• And with sharpness turned on in scanner the image looks better than the samples from black and white film, however there is still slight artifacting in the darker tones.

Epsonv500U 3Epson v500

Epsonv500S 3Epson v500 Sharpness on

Nikon 3Nikon CoolScan

Hassy 3Hasselblad X1

Now 100% crops.

EpsonU 3 100%Epson v500

EpsonS 3 100%Epson v500 Sharpness on

Nikon 3 100%Nikon CoolScan

Hassy 3Hasselblad X1

  • The Nikon looks great with nice sharpness and clear rendition of the film grain. It has nice contrast and, to my eye, looks better than the Hasselblad.
  • The Hasselblad looks great as well, though slightly brighter straight out of the scanner.
  • The Epson again suffers from being soft.
  • And with sharpness turned on in scanner it shows slight artifacting.

Conclusion.

I think it’s safe to pass on the Epson v500 for 35mm film, unless the end result is to post photographs online at 6×10” at 72 dpi. However, when it comes to printing, the images do not hold up well.

The Nikon Super Coolscan 4000 performed extremely well in this comparison, and in my opinion, is the scanner to get. It has superior image sharpness and quality of rendering the film grain. I have made 16×20” prints from the Nikon which are beautiful. It’s also worth checking out the other Nikon scanners, such as the 5000/8000/9000, depending on film format being used.

The Hasselblad Flextight X1 surprised me the most in this review. From what others have written about this scanner, it is made out to be leaps and bounds above anything else. The Hasselblad does have a slight edge over the Nikon Coolscan 4000 when it comes to resolution, but is it really that noticeable? To my eye, the difference in image quality is small, and it’s great to see the old Nikon hold its own against the Hasselblad. A huge plus to the Flextight X1 is the fact that it’s new and still supported by Hasselblad. Not to mention the fact that it captures raw files. And Xpan users rejoice, as the Hasselblad Flextight X1 has a holder to scan the 24x64mm frames.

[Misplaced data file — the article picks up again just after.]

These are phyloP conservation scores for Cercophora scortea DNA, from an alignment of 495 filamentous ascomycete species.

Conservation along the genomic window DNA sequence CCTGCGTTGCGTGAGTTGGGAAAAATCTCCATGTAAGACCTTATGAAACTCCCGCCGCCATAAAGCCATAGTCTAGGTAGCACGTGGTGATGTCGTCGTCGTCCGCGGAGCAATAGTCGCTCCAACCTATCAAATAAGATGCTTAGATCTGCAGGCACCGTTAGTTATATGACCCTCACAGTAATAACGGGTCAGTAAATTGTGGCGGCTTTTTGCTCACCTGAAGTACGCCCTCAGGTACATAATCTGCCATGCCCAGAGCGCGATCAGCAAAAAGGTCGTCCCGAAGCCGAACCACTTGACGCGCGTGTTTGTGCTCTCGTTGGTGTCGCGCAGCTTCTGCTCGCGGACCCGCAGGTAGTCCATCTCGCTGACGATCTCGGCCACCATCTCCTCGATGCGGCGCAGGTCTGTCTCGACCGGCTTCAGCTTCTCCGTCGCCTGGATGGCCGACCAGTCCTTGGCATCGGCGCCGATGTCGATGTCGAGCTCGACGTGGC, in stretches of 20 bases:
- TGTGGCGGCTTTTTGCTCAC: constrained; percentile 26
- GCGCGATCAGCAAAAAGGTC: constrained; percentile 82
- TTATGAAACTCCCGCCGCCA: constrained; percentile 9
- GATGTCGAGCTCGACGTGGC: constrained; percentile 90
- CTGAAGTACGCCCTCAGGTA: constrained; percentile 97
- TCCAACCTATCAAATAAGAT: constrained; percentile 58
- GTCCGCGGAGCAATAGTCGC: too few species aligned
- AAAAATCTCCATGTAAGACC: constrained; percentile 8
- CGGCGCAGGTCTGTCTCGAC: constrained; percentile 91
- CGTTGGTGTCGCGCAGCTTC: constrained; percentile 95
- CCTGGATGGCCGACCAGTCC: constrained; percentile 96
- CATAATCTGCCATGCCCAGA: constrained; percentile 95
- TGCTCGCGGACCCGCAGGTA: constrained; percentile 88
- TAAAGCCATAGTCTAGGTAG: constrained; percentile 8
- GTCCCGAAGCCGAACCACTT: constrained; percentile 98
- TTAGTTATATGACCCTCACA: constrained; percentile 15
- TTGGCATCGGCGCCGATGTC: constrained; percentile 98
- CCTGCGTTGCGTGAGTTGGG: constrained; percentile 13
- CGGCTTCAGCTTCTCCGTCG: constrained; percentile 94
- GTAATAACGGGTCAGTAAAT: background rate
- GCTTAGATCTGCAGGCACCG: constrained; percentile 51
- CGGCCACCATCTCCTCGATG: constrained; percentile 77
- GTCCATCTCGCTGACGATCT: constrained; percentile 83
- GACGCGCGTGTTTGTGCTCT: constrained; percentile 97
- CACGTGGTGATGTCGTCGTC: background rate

Quick notes about issues that can arise on these scanners.

The Epson v500 suffers from haze forming on the glass. As I have shown here with my v500, this haze is located inside of the scanner.

v500Haze

It is very easy to do this cleaning yourself, taking only minutes.

v500clean

A guide can be found here for cleaning the glass on the Epson V500.

http://www.lomography.com/magazine/141581-cleaning-the-internal-glass-of-an-epson-scanner

Though it does not show how to clean the top section of glass, which also needed to be cleaned on my scanner. The sample photographs posted in this review from the Epson were created after I cleaned the glass.

The Nikon SA-21 film strip adapter LEDs can, over time, fade and prevent the scanner from operating correctly. My SA-21 would not take Alford HP5. However I took the SA-21 apart and found a strong layer of dust on the LEDs. So I carefully cleaned them and now the SA-21 works perfectly. Here is information about the LEDs on the Nikon SA-21.

http://janburke.de/index.php/blog-en/130-replacing-photo-sensors-on-nikon-sa-21-film-feeder

I do not own, and have not used the Hasselblad Flextight X1 extensively. So I cannot comment on issues that may arise from use. However, I found it difficult to scan images in the middle of a six frame film strip. The first frame of the strip had to go through the hole at the top of the film holder, not recommended.

All images copyright 2015